It sounds like something a strung-out hippie might have muttered after two straight days of Dead jams and strong acid. “The music is all around us. It’s in the clouds, man.”
Music ownership has gone something like this over the past decade and a half: Physical media turned to digital media, digital media turned to licensed, server-based media. Forget not owning a record or cassette or compact disc, no one even owns their mp3s anymore. And yet they’re still able to reach up to the cloud and pluck from it just about any song they want at any time.
Which is all to say that when the music industry created Record Store Day eight years ago, a day on which music’s biggest names release some of their best music in unique formats, it was nothing short of a marketing masterstroke. For one glorious 24-hour period, music is tangible, music is something you can hold in your hands, music is something you can take to your home and call your own.
And according to three Charlottesville music store owners and managers who’ll participate in Record Store Day this year on April 18, that marketing masterstroke is still working quite well, with sales increasing year after year.
“It’s always a great day as far as sales go,” said Cal Glattfelder, owner of Sidetracks Music at 310 2nd Street SE. “Last year’s Record Store Day was the biggest single day I’ve ever had.”
Along with Sidetracks, Melody Supreme (115 4th Street SE) and Plan 9 Music (210 Zan Road) are registered participants in RSD, which means they’ve signed the all-important “Record Store Day Pledge.” According to the RSD folks, that means “they have agreed to act in the spirit of Record Store Day, and sell the commercial Record Store Day releases to their physical customers, on Record Store Day; not to gouge them, or hold product back to sell them online.” Big talk.
Whatever the bluster, Plan 9’s C’ville store manager Ruth Wilson agreed it’s a successful day. She said her customers, who range “anywhere from their 20s to their 70s,” are still excited about the event every year. Wilson said there’s even a sense of camaraderie between RSD participants, with the stores sending customers to their competition when they’re seeking a release they don’t have. Adding to the excitement this year at Plan 9 will be a series of in-store concerts anchored by the Buzzard Hollow Boys.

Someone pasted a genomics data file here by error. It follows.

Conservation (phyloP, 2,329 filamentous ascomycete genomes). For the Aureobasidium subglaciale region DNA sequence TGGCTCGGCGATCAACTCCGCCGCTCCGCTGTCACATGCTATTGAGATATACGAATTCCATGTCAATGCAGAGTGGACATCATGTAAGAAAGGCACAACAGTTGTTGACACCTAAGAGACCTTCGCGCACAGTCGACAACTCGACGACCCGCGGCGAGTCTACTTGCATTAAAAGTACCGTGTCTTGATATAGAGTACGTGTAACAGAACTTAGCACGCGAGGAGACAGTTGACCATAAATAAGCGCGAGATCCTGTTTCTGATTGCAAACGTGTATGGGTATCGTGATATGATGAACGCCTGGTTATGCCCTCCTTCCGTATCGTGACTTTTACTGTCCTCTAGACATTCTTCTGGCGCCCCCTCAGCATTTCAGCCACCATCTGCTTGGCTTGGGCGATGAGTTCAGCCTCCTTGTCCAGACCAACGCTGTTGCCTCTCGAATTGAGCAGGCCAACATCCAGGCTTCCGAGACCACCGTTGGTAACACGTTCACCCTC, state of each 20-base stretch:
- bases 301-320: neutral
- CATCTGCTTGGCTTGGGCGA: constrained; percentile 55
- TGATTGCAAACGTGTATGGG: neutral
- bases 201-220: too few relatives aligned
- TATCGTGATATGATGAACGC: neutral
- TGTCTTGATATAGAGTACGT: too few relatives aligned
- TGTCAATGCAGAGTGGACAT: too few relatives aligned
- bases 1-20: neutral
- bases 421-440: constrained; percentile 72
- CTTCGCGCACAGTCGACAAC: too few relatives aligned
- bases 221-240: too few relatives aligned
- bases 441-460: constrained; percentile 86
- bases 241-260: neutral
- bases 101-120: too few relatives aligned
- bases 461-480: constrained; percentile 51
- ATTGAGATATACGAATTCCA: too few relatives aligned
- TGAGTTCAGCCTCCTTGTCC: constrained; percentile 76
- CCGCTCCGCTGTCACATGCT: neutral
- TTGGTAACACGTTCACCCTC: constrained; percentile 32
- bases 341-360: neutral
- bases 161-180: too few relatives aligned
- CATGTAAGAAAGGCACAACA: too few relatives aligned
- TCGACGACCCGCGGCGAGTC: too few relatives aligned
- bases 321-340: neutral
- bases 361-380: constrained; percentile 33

Melody Supreme owner Gwen Berthy said he expects a line when he opens his doors at the early hour of 8am, with close to 450 people coming and going as the day passes. Berthy said that of the staggering 400-plus RSD releases this year—the most since the event’s launch in 2007—he ordered somewhere between 125 and 150 records. He expects Phish’s New Year’s Eve 1995: Live At Madison Square Garden, the jam band’s first release of a complete live show on vinyl, to be among his best sellers. Other featured RSD releases include previously unreleased tracks by the Foo Fighters, Ryan Adams, Slayer and David Bowie.
But there are drawbacks to RSD, one of which is that it’s tough to know where any of those featured releases will be available. Stores put in their orders for the releases but aren’t guaranteed they’ll get everything. Wilson said that downside is mostly just a headache for the stores, though, and for the most part “the consumer isn’t aware of it all.”
Berthy said the large number of releases this year wasn’t necessarily a good thing. If they whittled it down to 200-300, he said, it would be easier to build some buzz for a handful of quality releases. “There is a lot of stuff you don’t need,” Berthy said. “Why do you want to pay $25 for a Bruce Springsteen reissue?”
Berthy said he stays away from the in-store concerts on RSD because his goal is to focus on helping customers find the records they want. But he said it makes sense for a shop like Sidetracks to host events because it’s more plugged into the local scene. This year, Sidetracks will feature shows by New Boss and Borrowed Beams of Light, two local bands that released a cassette with digital download for RSD. Beams front man Adam Brock said the show will be a bit more intimate than, say, the one the band is playing at Fardowners in Crozet the night before RSD, and he hinted the Beams and New Boss may jam together during the festivities.
Brock said he likes to support record store day as a fan because he’s “one of those dorks that goes out and buys a bunch of crap.” But he has some mixed feelings.
“I’m game for anything that kind of boosts people’s awareness of the format, but it is one day of the year that tiny record stores have to spend thousands on this catalog, and they have to count on it,” he said. “It’s turning into Black Friday. The fact that we need Record Store Day is a bummer because it goes to show you people aren’t buying enough to support these local businesses.”
Indeed, that seems pretty bogus. But check it out man—at least there’s one day when music fans can get their heads out of the clouds.
Are you lining up to make a purchase on Record Store Day? Tell us in the comments.